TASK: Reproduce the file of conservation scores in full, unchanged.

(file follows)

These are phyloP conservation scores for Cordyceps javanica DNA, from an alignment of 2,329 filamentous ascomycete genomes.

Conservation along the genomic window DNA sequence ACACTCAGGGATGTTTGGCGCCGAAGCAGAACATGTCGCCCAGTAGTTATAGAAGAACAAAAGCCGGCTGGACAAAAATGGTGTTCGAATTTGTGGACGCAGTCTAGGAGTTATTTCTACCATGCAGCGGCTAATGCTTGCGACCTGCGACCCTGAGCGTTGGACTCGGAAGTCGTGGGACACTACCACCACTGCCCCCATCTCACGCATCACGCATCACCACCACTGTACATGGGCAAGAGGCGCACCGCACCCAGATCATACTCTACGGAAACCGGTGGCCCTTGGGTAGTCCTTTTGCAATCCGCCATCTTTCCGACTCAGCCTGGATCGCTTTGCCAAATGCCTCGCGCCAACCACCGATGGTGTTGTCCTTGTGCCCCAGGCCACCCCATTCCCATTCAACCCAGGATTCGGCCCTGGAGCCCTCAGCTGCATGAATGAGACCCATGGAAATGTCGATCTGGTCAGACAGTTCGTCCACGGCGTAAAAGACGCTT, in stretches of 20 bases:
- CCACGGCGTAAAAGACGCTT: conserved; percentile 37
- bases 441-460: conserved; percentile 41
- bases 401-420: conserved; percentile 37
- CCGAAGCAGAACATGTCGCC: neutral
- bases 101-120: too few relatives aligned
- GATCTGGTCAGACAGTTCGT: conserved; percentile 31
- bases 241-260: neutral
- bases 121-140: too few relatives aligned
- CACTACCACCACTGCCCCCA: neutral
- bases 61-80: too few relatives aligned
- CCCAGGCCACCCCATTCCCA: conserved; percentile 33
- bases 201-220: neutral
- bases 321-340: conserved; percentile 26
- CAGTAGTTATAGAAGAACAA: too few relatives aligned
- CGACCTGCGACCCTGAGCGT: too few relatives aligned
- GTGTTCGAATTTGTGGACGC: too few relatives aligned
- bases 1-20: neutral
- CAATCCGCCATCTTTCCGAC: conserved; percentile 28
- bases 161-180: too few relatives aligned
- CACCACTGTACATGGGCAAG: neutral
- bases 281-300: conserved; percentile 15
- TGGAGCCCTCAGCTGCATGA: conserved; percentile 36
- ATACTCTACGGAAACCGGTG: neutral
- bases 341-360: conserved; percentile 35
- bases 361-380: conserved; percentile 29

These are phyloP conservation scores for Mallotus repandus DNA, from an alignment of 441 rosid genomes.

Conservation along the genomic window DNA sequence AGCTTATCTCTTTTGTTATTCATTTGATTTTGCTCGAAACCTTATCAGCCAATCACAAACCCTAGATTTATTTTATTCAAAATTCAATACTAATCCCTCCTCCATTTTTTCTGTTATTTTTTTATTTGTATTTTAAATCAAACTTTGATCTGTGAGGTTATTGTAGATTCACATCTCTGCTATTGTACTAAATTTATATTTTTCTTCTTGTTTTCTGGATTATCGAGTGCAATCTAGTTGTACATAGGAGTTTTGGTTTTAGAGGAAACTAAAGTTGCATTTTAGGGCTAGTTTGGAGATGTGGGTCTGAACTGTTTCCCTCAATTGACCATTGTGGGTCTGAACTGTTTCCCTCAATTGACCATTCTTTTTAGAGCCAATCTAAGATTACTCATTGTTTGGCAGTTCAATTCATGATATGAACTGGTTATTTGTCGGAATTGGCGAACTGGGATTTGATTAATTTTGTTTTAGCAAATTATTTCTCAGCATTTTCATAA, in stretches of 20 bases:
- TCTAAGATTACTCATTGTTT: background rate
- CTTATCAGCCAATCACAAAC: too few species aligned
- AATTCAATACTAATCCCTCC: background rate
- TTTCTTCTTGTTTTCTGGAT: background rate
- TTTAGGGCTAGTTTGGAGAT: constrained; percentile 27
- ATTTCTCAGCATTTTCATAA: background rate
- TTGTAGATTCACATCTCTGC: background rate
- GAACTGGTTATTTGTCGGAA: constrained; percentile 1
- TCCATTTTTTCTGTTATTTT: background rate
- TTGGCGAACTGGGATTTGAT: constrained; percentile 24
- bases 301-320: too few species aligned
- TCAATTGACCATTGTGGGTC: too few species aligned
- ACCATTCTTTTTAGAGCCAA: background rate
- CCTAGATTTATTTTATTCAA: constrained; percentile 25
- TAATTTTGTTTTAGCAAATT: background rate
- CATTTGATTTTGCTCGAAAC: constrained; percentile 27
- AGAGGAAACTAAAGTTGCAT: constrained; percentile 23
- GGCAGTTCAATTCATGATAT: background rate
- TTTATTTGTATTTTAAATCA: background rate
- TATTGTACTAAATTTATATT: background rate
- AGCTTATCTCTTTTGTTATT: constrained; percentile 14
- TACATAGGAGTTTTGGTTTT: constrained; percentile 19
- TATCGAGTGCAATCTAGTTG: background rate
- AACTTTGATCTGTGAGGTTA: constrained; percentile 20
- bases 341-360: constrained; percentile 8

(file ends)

These are phyloP conservation scores for Cordyceps javanica DNA, from an alignment of 2,329 filamentous ascomycete genomes.

Conservation along the genomic window DNA sequence ACACTCAGGGATGTTTGGCGCCGAAGCAGAACATGTCGCCCAGTAGTTATAGAAGAACAAAAGCCGGCTGGACAAAAATGGTGTTCGAATTTGTGGACGCAGTCTAGGAGTTATTTCTACCATGCAGCGGCTAATGCTTGCGACCTGCGACCCTGAGCGTTGGACTCGGAAGTCGTGGGACACTACCACCACTGCCCCCATCTCACGCATCACGCATCACCACCACTGTACATGGGCAAGAGGCGCACCGCACCCAGATCATACTCTACGGAAACCGGTGGCCCTTGGGTAGTCCTTTTGCAATCCGCCATCTTTCCGACTCAGCCTGGATCGCTTTGCCAAATGCCTCGCGCCAACCACCGATGGTGTTGTCCTTGTGCCCCAGGCCACCCCATTCCCATTCAACCCAGGATTCGGCCCTGGAGCCCTCAGCTGCATGAATGAGACCCATGGAAATGTCGATCTGGTCAGACAGTTCGTCCACGGCGTAAAAGACGCTT, in stretches of 20 bases:
- CCACGGCGTAAAAGACGCTT: conserved; percentile 37
- bases 441-460: conserved; percentile 41
- bases 401-420: conserved; percentile 37
- CCGAAGCAGAACATGTCGCC: neutral
- bases 101-120: too few relatives aligned
- GATCTGGTCAGACAGTTCGT: conserved; percentile 31
- bases 241-260: neutral
- bases 121-140: too few relatives aligned
- CACTACCACCACTGCCCCCA: neutral
- bases 61-80: too few relatives aligned
- CCCAGGCCACCCCATTCCCA: conserved; percentile 33
- bases 201-220: neutral
- bases 321-340: conserved; percentile 26
- CAGTAGTTATAGAAGAACAA: too few relatives aligned
- CGACCTGCGACCCTGAGCGT: too few relatives aligned
- GTGTTCGAATTTGTGGACGC: too few relatives aligned
- bases 1-20: neutral
- CAATCCGCCATCTTTCCGAC: conserved; percentile 28
- bases 161-180: too few relatives aligned
- CACCACTGTACATGGGCAAG: neutral
- bases 281-300: conserved; percentile 15
- TGGAGCCCTCAGCTGCATGA: conserved; percentile 36
- ATACTCTACGGAAACCGGTG: neutral
- bases 341-360: conserved; percentile 35
- bases 361-380: conserved; percentile 29

These are phyloP conservation scores for Mallotus repandus DNA, from an alignment of 441 rosid genomes.

Conservation along the genomic window DNA sequence AGCTTATCTCTTTTGTTATTCATTTGATTTTGCTCGAAACCTTATCAGCCAATCACAAACCCTAGATTTATTTTATTCAAAATTCAATACTAATCCCTCCTCCATTTTTTCTGTTATTTTTTTATTTGTATTTTAAATCAAACTTTGATCTGTGAGGTTATTGTAGATTCACATCTCTGCTATTGTACTAAATTTATATTTTTCTTCTTGTTTTCTGGATTATCGAGTGCAATCTAGTTGTACATAGGAGTTTTGGTTTTAGAGGAAACTAAAGTTGCATTTTAGGGCTAGTTTGGAGATGTGGGTCTGAACTGTTTCCCTCAATTGACCATTGTGGGTCTGAACTGTTTCCCTCAATTGACCATTCTTTTTAGAGCCAATCTAAGATTACTCATTGTTTGGCAGTTCAATTCATGATATGAACTGGTTATTTGTCGGAATTGGCGAACTGGGATTTGATTAATTTTGTTTTAGCAAATTATTTCTCAGCATTTTCATAA, in stretches of 20 bases:
- TCTAAGATTACTCATTGTTT: background rate
- CTTATCAGCCAATCACAAAC: too few species aligned
- AATTCAATACTAATCCCTCC: background rate
- TTTCTTCTTGTTTTCTGGAT: background rate
- TTTAGGGCTAGTTTGGAGAT: constrained; percentile 27
- ATTTCTCAGCATTTTCATAA: background rate
- TTGTAGATTCACATCTCTGC: background rate
- GAACTGGTTATTTGTCGGAA: constrained; percentile 1
- TCCATTTTTTCTGTTATTTT: background rate
- TTGGCGAACTGGGATTTGAT: constrained; percentile 24
- bases 301-320: too few species aligned
- TCAATTGACCATTGTGGGTC: too few species aligned
- ACCATTCTTTTTAGAGCCAA: background rate
- CCTAGATTTATTTTATTCAA: constrained; percentile 25
- TAATTTTGTTTTAGCAAATT: background rate
- CATTTGATTTTGCTCGAAAC: constrained; percentile 27
- AGAGGAAACTAAAGTTGCAT: constrained; percentile 23
- GGCAGTTCAATTCATGATAT: background rate
- TTTATTTGTATTTTAAATCA: background rate
- TATTGTACTAAATTTATATT: background rate
- AGCTTATCTCTTTTGTTATT: constrained; percentile 14
- TACATAGGAGTTTTGGTTTT: constrained; percentile 19
- TATCGAGTGCAATCTAGTTG: background rate
- AACTTTGATCTGTGAGGTTA: constrained; percentile 20
- bases 341-360: constrained; percentile 8